Book Review Series, The Excellent Wife, Martha Peace, Complementarianism
This is a book review series of The Excellent Wife by Martha Peace. If you are just joining us, you may click on previous chapter reviews if you’d like to catch up.
Chapter Two – A Wife’s Understanding of God: God’s Protective Authority
Peace sets the tone of Chapter 2 with:
Understanding your proper position as a creature serving the Creator is foundational to clearing up any misperceptions you may have about God and His protective authority over you.
Am I the only one uneasy about being referred to as a creature? Technically, I suppose human beings are creatures since we are mammals. But to reference a woman this way seems very impersonal.
The main points of this chapter are: what wives need to know about God, God’s protective authority, and why the wife needs protection. I’m not going to list every single sub-point, but would like to focus on some areas that are of concern to me.
Peace begins by stating that the husband is the wife’s primary ministry and role in life based upon Genesis 2: 18 – “Then the Lord God said, ‘It is not good for the man to be alone; I will make him a helper suitable for him.'”
Yours and every wife’s chief end in life is to glorify God, but it is to glorify Him in the manner in which God planned.
By “planned,” she means that God purposefully made the focus of a wife’s ministry her husband. I don’t understand the need to place a married Christian woman in a “wife-only” box. Just as men have different roles in life, women do, too. Personally, I find this mentality an offense to God and the Spirit. If the Spirit gifts a woman with leadership or teaching or administration abilities, then she should be free to glorify God in that manner. Limiting a Christian wife’s role to solely ministry to her husband limits the work of the Spirit in her life and her ability to glorify God.
Wives also need to know that God cares about her circumstances. Does Peace really mean this? Is she okay with a wife leaving an abuser for her safety or does she think that God wants a wife to stay in a marriage no matter the circumstances? I’m hoping Peace will specifically address abuse in the book, however a red flag goes up because she says:
God promises to use all of your life experiences, including any evil that has been done against you, for your good. One example of good that comes from adversity is changes in your character as you become more like the Lord Jesus Christ. Another example of good that comes from adversity is that God is tremendously honored (glorified) if you respond biblically. God promises to use all things for your good if you love God. You love God by being an obedient Christian (John 14:15). (Emphasis added)
I see another red flag when she claims wives are only to be concerned about their own actions and attitudes and not about their husband’s actions. This is a popular sentiment by Lori Alexander which is used to dispel a wife’s concern over mistreatment, and places the focus back on her. It suggests that a wife should not be concerned about how she is treated and must always look to herself to evaluate her faults.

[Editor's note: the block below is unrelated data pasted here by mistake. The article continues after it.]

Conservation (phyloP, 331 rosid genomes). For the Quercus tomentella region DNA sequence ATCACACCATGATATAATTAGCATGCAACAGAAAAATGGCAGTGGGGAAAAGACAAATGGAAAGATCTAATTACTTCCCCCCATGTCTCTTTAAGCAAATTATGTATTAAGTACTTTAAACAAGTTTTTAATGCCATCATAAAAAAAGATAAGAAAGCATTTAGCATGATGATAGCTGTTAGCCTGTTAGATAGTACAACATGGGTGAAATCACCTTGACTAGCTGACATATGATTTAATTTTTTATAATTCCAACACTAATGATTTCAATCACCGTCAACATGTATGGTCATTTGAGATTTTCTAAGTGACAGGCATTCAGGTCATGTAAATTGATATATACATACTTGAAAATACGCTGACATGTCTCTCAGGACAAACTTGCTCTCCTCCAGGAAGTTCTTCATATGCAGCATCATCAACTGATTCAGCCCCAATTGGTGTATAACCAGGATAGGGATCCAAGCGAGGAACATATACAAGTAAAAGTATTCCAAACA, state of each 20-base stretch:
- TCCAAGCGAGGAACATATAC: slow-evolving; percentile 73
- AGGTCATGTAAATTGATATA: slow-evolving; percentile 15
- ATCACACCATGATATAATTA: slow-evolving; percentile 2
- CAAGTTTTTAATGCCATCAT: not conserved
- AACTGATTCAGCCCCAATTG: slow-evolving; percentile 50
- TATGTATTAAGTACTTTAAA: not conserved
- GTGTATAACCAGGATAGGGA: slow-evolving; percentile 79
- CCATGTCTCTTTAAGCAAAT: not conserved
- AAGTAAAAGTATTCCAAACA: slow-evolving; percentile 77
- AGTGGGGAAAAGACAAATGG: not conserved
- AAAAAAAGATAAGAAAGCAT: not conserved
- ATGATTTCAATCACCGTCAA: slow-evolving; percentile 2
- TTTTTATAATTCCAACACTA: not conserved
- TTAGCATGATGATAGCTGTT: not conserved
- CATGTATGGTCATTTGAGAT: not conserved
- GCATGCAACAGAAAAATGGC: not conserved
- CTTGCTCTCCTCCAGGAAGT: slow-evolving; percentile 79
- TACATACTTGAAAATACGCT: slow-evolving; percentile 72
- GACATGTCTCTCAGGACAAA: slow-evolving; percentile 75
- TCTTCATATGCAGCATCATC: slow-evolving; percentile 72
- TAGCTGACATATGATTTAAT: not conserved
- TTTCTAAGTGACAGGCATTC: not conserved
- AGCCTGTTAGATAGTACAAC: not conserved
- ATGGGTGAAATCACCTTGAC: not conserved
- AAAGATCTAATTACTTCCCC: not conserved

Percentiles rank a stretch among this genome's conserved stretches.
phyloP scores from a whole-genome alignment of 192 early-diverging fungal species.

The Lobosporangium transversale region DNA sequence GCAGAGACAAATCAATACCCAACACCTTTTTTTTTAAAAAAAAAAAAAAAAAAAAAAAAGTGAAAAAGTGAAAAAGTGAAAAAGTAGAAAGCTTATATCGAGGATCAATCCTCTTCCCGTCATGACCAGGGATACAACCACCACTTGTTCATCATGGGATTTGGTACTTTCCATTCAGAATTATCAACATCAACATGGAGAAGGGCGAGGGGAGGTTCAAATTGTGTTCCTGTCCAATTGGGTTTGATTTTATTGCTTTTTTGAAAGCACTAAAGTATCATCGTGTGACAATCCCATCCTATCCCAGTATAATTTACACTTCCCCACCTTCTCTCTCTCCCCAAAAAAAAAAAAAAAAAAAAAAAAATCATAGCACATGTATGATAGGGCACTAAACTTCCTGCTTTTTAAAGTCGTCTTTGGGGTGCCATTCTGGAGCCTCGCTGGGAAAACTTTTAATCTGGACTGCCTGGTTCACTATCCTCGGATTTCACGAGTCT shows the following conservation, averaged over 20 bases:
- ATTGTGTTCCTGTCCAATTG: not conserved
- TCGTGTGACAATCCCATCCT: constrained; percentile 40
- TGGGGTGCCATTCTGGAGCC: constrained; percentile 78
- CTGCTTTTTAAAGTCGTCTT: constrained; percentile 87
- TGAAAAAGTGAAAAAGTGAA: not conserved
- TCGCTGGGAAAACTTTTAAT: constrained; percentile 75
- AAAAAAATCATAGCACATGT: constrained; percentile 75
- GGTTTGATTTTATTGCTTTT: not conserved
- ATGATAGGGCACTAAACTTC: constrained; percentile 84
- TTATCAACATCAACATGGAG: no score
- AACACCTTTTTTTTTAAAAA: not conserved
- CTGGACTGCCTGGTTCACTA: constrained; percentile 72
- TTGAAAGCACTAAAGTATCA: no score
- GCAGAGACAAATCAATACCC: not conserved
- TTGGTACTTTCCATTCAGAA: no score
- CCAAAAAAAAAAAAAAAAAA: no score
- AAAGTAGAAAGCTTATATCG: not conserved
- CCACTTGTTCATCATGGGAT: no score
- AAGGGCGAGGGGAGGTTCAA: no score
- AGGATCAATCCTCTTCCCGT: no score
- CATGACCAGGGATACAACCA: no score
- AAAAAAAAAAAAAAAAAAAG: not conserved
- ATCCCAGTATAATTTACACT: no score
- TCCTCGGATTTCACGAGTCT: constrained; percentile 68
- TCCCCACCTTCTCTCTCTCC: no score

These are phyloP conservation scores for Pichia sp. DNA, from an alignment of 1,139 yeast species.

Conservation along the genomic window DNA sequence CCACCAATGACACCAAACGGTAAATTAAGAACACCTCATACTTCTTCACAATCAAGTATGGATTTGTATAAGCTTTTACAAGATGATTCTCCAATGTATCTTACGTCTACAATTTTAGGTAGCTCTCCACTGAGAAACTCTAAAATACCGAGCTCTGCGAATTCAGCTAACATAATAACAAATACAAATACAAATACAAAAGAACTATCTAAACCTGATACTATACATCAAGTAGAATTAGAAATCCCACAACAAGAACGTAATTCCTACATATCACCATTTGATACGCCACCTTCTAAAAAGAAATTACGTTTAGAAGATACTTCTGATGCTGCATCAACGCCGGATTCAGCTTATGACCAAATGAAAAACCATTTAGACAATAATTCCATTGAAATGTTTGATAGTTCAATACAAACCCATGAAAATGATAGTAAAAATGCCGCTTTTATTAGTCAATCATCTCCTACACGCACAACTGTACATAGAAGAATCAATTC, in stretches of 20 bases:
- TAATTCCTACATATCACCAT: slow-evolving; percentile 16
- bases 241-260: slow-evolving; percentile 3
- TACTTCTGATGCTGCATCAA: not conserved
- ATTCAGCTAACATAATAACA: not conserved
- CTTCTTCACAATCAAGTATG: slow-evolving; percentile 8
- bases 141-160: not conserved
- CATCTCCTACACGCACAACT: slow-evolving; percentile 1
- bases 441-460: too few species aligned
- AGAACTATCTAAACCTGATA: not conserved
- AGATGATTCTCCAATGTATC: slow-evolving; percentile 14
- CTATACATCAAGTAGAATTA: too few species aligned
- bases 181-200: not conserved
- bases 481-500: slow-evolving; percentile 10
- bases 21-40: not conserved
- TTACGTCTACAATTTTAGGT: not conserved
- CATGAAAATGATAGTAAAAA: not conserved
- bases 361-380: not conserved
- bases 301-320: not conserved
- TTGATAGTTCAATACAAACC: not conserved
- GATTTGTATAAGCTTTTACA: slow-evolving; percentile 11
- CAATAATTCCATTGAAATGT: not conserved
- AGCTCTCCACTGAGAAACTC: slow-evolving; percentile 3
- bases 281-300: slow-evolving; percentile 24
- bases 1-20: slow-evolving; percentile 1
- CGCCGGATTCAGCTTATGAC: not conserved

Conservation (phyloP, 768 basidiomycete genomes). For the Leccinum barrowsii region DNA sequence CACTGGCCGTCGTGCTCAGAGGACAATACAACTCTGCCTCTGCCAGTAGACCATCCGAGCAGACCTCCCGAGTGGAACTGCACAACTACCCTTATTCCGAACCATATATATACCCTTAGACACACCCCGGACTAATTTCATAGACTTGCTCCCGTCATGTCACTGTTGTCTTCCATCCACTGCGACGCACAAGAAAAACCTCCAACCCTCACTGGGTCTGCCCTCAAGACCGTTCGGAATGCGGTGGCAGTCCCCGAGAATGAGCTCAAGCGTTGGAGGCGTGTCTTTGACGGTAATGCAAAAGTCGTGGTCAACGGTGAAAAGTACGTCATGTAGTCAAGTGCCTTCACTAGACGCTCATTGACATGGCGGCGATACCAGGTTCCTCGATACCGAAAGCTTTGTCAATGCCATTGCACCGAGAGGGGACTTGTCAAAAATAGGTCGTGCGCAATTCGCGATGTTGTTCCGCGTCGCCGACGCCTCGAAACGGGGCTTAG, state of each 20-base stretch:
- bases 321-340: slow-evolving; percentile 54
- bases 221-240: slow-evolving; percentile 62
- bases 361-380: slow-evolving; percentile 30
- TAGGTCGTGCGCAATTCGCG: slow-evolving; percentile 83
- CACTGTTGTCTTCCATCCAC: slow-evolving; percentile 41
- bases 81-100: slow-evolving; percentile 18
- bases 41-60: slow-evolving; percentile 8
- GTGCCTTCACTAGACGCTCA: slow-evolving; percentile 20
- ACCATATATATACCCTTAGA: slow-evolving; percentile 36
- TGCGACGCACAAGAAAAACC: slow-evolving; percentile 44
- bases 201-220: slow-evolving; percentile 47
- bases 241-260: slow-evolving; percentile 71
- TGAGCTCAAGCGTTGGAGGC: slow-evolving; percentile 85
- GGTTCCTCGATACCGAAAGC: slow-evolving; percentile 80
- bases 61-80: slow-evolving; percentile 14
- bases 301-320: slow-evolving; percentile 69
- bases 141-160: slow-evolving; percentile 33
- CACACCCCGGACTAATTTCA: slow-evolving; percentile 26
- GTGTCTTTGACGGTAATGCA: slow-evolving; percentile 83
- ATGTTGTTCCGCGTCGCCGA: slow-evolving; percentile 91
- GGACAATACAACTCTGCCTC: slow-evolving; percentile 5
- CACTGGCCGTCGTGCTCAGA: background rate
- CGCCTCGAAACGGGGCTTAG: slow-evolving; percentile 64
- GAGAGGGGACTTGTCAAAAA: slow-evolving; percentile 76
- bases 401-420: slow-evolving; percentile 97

The works that God has prepared for you to do include not only what you do in your relationship with your husband, but also your heart’s motive or attitude. It will help you to have the right attitude if you focus on what you are supposed to be doing, not on what your husband is supposed to be doing. Certainly, it is easy to get caught up in seeing whether other people (especially your husband) are doing their jobs right.
In regarding to God’s protection, Peace states:
God is perfect and we can completely trust that He knows what is best for us even though husbands are not perfect and many may not be saved. In spite of the husband’s imperfections, God has chosen to place the wife under the authority of her husband.
Does it matter if the husband makes unwise, ungodly choices? Nope. The fact is that God can work in a wife’s life and be glorified when she is in her purposeful place. Oh, this makes my head hurt. I’m sure you can imagine the road my thoughts go down with this mindset.
The final point of the chapter discusses why a wife needs protection. Now I’m beginning to feel like I’m being talked to like a child. Wives need protection from: 1) the influences of the world (out comes the dreaded “F” word. She Who Must Not Be Named wants us to focus on education and career); 2) the devil (most certainly behind She Who Must Not Be Named); and 3) being easily deceived (I’m not making this up.).
We’re only in the beginning of the book and I can see that this whole thing is meant to tear a woman down and rebuild her back up to her rightful place. There is no room for a wife to find fulfillment or joy outside her marriage. And, if her marriage is based upon power and control, she has no justification for leaving.